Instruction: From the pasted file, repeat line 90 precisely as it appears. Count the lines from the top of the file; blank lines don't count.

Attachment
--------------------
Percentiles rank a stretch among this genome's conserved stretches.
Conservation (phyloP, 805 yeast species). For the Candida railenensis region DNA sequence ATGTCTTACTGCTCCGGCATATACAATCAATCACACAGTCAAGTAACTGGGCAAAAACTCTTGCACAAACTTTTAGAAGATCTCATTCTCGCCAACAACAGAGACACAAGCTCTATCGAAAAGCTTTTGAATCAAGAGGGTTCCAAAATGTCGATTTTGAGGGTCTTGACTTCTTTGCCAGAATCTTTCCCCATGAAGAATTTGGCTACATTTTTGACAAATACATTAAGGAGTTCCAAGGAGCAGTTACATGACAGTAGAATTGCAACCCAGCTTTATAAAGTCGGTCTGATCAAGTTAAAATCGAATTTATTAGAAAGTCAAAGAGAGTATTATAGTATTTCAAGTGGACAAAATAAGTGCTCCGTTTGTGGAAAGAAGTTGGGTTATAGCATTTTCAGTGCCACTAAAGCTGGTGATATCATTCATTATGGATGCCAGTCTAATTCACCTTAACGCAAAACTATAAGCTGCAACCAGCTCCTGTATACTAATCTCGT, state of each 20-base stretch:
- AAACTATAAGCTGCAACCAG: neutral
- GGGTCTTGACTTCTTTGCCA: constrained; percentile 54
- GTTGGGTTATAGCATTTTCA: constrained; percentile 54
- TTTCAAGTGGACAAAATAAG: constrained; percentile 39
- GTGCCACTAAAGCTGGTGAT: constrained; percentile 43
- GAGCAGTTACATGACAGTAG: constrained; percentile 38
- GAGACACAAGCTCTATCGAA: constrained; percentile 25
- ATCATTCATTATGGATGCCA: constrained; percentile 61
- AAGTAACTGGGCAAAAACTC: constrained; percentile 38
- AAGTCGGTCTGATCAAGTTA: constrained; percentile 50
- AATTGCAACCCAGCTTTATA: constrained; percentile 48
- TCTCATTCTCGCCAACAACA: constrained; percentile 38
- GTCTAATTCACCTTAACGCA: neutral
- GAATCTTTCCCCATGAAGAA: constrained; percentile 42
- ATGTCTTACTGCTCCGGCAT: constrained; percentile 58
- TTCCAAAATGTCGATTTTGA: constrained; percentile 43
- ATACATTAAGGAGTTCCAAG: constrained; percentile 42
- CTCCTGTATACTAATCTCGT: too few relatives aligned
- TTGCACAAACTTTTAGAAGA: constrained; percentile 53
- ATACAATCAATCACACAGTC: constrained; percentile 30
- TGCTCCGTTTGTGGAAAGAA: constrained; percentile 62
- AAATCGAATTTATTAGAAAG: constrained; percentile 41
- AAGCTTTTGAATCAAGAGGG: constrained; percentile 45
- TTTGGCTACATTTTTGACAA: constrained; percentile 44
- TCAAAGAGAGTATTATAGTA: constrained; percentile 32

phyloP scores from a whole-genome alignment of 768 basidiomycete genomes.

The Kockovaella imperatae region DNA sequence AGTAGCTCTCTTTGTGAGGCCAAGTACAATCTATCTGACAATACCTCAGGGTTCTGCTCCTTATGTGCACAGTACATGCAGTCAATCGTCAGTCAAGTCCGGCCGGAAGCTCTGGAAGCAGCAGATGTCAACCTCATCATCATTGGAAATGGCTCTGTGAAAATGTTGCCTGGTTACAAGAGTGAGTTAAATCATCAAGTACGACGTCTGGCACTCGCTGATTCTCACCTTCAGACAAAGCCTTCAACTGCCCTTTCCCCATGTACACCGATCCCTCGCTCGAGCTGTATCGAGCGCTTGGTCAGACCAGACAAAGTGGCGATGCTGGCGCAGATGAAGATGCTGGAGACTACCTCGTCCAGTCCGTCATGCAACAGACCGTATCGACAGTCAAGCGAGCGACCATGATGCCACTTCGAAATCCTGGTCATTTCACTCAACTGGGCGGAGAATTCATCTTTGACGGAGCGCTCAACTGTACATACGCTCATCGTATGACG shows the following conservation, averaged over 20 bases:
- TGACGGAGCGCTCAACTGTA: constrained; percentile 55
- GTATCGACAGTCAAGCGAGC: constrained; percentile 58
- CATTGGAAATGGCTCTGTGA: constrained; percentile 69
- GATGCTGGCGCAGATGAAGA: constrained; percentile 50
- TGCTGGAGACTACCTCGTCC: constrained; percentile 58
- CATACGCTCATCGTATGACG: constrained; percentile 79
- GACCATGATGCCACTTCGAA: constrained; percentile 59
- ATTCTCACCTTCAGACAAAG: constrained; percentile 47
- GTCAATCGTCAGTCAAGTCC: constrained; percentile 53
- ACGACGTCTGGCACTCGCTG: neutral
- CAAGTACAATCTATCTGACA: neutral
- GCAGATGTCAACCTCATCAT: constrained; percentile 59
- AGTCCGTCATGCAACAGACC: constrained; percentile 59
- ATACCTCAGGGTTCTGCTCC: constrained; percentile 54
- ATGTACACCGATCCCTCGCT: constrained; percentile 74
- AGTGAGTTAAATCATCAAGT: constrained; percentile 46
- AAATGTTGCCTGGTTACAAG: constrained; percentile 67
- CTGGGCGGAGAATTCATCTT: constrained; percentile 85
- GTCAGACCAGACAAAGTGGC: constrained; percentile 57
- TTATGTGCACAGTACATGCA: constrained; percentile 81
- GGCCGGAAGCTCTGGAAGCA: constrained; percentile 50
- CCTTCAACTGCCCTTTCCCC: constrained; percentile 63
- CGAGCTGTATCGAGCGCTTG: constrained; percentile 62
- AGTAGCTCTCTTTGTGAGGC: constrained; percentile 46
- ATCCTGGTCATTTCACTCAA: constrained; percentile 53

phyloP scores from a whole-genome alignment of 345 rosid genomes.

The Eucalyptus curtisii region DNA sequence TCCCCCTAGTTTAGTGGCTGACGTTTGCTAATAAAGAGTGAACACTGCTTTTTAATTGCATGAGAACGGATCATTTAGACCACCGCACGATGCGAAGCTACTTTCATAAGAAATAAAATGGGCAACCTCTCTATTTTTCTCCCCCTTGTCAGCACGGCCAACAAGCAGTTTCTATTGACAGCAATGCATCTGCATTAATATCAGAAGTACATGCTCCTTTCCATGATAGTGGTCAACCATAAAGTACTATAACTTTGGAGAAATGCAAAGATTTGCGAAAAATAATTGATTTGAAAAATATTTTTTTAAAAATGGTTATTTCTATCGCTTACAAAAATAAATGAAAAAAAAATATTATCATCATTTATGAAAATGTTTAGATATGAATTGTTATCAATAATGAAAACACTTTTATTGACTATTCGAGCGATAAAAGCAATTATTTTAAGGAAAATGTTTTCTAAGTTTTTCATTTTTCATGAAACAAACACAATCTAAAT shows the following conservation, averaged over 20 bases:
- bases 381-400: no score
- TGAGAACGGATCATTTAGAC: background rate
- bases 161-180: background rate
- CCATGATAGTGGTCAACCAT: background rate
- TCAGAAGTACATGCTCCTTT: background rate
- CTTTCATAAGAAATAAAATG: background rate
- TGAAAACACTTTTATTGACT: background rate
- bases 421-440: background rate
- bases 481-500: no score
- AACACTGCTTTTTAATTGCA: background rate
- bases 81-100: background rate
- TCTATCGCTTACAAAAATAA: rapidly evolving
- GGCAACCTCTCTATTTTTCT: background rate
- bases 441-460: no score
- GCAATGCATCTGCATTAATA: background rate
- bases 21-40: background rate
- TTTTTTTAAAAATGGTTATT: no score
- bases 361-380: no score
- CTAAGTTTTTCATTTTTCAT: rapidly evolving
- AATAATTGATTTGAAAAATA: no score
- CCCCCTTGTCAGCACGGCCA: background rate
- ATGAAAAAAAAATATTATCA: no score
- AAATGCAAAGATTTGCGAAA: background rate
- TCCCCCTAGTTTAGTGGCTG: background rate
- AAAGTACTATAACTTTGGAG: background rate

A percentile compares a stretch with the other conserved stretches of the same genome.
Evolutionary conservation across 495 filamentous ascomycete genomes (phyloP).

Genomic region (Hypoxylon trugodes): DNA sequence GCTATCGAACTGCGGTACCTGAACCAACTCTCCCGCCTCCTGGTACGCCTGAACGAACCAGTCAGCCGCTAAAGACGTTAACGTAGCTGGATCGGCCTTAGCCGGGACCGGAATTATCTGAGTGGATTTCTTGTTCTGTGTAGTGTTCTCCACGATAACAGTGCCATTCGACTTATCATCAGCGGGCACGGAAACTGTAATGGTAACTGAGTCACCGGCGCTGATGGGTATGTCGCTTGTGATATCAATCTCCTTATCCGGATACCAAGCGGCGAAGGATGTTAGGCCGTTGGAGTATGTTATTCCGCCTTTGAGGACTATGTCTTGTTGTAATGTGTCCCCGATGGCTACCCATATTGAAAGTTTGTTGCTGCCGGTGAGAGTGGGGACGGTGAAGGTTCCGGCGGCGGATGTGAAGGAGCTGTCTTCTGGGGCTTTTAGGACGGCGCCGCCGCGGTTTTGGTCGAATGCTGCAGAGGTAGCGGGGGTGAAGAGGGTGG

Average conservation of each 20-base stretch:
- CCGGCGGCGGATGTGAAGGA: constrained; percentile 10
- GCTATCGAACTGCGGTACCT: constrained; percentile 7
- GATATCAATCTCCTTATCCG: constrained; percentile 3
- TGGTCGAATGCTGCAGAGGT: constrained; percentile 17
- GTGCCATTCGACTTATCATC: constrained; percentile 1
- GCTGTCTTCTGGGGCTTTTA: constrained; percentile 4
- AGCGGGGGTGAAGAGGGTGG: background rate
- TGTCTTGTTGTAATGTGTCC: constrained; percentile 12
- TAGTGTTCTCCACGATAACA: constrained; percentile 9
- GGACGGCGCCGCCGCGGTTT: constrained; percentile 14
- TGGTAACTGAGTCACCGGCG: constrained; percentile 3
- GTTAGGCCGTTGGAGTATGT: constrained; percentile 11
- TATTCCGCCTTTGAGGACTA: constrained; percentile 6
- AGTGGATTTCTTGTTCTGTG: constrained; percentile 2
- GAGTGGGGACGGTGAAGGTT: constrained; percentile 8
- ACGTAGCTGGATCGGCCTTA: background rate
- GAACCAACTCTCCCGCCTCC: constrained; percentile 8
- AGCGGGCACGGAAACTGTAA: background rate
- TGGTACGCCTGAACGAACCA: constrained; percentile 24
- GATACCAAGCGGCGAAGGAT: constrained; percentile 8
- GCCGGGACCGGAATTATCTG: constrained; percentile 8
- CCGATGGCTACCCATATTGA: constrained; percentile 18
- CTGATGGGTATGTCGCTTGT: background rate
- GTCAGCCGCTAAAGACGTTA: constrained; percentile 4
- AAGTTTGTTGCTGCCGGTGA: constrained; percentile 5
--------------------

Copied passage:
- GTGCCATTCGACTTATCATC: constrained; percentile 1